October 26, 2005
Srini started the check-in: Once of his friends is a left-brained, logical person who was facing relationship issues with team members at work and with family and friends. Srini asked his friend to try telling himself, �May be another perspective is possible� whenever he had some problem. His friend took the suggestion and is already seeing the difference it is making to his relationship. Also, Srini said that he has quit smoking! Whenever someone announces to others that he has quit smoking, I think it also becomes the responsibility of the others to encourage and support the person who quit smoking. �Let us see how long he doesn�t smoke� is not the right attitude. There is so much to learn from someone who resolves to break a habit. Let us support Srini and learn how he is handling those small but persistent urges.
Jay said that in one of the sales training courses he attended, the trainer asked everyone to start with, �I have a different opinion� if they disagree with someone. This, he said, avoided confrontations and arguments and made everyone realize that most of the time what we hold are opinions but we voice them as if they are truths.
Manju said that sometimes people surprise her by reacting to something she said though she did not intend anything that deserves unexpected reaction. She said that it feels burdensome to �take care� of others� emotions in a conversation and yet when she tries to do that she comes across as a weak person allowing others to take advantage of her sensitivity to their emotions.
My opinion on effective communication is that, if a person is genuine and speaks from experience, then all his communication defects in terms of lack of words, tone, body language etc � the struggle - would increase the effectiveness. Whereas, if a person is not genuine and is just parroting great ideas, even if he is very skilled, might be impressive but would not be effective.
Vijay said that at a transactional level, good communication skills are indeed important as in this case the main requirement is to accurately convey information. For example, he said that a Spanish speaking plumber, even though he is good in his work, because he doesn�t have communication skills and doesn�t know English accepts another person as his boss who becomes the middle man between him and the customer.
We then talked about equality. Manju pointed out the dangers of treating everyone as an equal by referring to the book, Hold On to Your Kids : Why Parents Need to Matter More Than Peers by Gordon Neufeld, Gabor Mate.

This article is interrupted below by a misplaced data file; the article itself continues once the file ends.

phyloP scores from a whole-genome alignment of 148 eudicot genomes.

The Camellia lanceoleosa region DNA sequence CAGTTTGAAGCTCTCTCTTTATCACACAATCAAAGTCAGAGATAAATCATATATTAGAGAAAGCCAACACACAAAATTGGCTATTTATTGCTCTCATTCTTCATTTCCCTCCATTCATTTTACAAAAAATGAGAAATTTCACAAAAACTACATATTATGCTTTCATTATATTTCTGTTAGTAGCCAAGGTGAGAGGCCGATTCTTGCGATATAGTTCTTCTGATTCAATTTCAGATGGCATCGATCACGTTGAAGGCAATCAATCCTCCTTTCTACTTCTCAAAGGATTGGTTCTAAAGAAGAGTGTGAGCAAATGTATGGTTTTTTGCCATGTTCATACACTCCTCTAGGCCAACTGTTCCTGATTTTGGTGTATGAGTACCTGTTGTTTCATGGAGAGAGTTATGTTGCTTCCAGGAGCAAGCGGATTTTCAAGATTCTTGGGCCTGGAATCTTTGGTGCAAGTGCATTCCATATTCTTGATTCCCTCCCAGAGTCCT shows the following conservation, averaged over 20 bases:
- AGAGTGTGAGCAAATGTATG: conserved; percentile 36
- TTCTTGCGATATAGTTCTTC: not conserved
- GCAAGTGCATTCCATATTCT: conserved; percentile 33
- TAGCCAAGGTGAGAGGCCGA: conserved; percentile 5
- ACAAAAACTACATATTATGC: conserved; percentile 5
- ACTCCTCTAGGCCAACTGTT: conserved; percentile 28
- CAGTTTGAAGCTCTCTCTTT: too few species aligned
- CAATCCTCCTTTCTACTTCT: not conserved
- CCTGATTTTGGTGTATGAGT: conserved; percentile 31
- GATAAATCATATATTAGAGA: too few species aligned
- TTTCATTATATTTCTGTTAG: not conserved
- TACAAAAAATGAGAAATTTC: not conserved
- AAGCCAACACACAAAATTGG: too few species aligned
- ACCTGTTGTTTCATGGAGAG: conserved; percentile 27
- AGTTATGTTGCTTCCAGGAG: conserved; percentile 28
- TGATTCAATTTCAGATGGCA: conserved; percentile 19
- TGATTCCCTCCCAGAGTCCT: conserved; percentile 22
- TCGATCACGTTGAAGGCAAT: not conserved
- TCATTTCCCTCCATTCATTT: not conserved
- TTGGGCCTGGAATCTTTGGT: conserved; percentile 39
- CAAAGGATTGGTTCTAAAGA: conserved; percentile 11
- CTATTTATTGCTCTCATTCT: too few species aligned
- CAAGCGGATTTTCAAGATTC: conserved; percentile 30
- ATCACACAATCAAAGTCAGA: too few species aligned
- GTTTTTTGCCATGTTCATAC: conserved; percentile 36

This book makes a case that when children look-up to their peers for guidance instead of their parents, then their schooling and maturation suffers as they develop all sorts of neuroses.
Vijay then mentioned the according to transactional analysis, every person has three states of being � the parent, adult and child states. And at any given time, we operate mainly from one of the states. This goes to show that a person is not equal even to one�s own self at two different times.
I then mentioned the concept of a life-script again from transactional analysis. According to this concept, most people form a script with heavy influence from their parents in their head before they turn six. And live the rest of their lives driven by the script irrespective of all external influences as the script adopts and reinforces itself to external influences. So if it is a �loser� script then that person will set up all situations in life in order to lose but will not be aware that it is his own script that is making him lose.
Kamala asked whether it is possible to change one�s script but we could not go into that discussion. For those who are interested, get the book �What do you say after you say hello� by Eric Berne. This books gives a good introduction to what is a script and ways to change it.
Manju then asked whether it is necessary for anyone to change their script. And she wondered whether there is anything called a good or a bad script. The above mentioned book will be a good place to start finding the answers.
Prasad had an important appointment and came in towards the end of the session. He gave a metaphor to understand how our script keeps us from growing up. He said that a hole near the ocean always has fresh water in it as there is pores-ness between the hole and the ocean. But if the hole is converted into a concrete well, then the connection with the ocean is cut off and the water in the well becomes stale. Once it becomes stale, any amount of water added to it will not make the water fresh. Similarly, when we hold on to our life-script tightly, then our ideas, beliefs and values become stale and lock us into a state of no-choice behavior and makes us repeat our mistakes again and again as no new learning has occurred.
Prasad suggested the book Taming your Gremlin by Richard Carson.
Practice: Make a list of your most repeated behaviors (ask others if you cannot come up with a list) and see whether you have solid reasons to continue those behaviors.
Posted by Ragu at October 26, 2005 02:15 PM
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